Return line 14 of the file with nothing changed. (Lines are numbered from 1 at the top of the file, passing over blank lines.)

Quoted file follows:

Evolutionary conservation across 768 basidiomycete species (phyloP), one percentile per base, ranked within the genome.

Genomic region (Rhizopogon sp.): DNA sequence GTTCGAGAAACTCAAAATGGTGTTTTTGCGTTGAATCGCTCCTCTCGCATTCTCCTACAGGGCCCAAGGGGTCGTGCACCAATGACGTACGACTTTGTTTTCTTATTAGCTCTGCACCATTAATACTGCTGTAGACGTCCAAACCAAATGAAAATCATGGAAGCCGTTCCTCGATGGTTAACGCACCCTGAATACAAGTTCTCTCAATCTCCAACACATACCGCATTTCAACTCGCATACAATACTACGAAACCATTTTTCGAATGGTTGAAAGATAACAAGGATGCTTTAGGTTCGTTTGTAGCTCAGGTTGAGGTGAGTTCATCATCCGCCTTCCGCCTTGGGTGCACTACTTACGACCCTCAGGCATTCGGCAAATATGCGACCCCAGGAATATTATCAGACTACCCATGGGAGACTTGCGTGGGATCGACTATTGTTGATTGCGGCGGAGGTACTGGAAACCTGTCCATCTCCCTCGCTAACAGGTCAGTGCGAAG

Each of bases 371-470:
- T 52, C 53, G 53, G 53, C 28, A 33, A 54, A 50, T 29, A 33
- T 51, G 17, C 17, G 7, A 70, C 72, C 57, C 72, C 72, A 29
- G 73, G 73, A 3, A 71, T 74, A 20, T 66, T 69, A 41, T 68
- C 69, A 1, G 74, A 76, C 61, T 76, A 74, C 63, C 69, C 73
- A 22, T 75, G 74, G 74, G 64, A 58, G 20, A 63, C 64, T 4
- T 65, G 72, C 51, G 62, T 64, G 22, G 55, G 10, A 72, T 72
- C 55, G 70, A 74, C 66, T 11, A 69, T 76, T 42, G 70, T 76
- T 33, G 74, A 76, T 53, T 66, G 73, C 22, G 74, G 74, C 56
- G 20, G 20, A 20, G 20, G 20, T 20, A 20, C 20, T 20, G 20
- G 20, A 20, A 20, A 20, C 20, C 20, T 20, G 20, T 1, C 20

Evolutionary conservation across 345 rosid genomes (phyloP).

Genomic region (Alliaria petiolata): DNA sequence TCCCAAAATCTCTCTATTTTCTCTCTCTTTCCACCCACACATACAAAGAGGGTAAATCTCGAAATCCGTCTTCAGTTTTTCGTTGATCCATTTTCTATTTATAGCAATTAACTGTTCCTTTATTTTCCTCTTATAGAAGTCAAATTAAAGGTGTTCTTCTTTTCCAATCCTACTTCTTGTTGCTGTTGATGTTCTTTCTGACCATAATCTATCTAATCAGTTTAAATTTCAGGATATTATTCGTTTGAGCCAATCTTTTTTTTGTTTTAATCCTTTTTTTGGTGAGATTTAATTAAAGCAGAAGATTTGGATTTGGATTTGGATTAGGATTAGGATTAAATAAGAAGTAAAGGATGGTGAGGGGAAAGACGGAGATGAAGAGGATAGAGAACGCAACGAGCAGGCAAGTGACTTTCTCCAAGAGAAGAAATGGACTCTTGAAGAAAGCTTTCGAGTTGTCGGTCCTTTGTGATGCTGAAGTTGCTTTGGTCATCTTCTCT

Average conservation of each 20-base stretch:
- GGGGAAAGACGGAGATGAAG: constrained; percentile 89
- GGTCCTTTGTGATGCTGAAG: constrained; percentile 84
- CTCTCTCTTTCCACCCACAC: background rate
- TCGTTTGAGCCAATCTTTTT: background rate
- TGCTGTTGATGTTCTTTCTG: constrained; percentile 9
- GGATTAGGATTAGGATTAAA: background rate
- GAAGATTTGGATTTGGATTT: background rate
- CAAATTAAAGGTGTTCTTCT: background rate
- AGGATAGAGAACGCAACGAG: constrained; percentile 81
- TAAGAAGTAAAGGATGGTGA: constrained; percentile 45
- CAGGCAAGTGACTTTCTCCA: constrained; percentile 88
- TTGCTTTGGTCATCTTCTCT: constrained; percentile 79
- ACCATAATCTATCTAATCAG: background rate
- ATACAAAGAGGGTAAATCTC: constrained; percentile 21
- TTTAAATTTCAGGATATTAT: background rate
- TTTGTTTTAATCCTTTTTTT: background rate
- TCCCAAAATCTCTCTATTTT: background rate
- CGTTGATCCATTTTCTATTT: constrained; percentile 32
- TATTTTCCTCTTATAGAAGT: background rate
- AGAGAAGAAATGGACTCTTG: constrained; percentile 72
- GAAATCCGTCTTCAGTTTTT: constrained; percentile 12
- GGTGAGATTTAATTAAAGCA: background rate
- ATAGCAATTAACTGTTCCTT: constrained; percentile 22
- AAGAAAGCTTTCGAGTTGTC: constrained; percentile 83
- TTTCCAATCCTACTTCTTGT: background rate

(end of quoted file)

Evolutionary conservation across 345 rosid genomes (phyloP).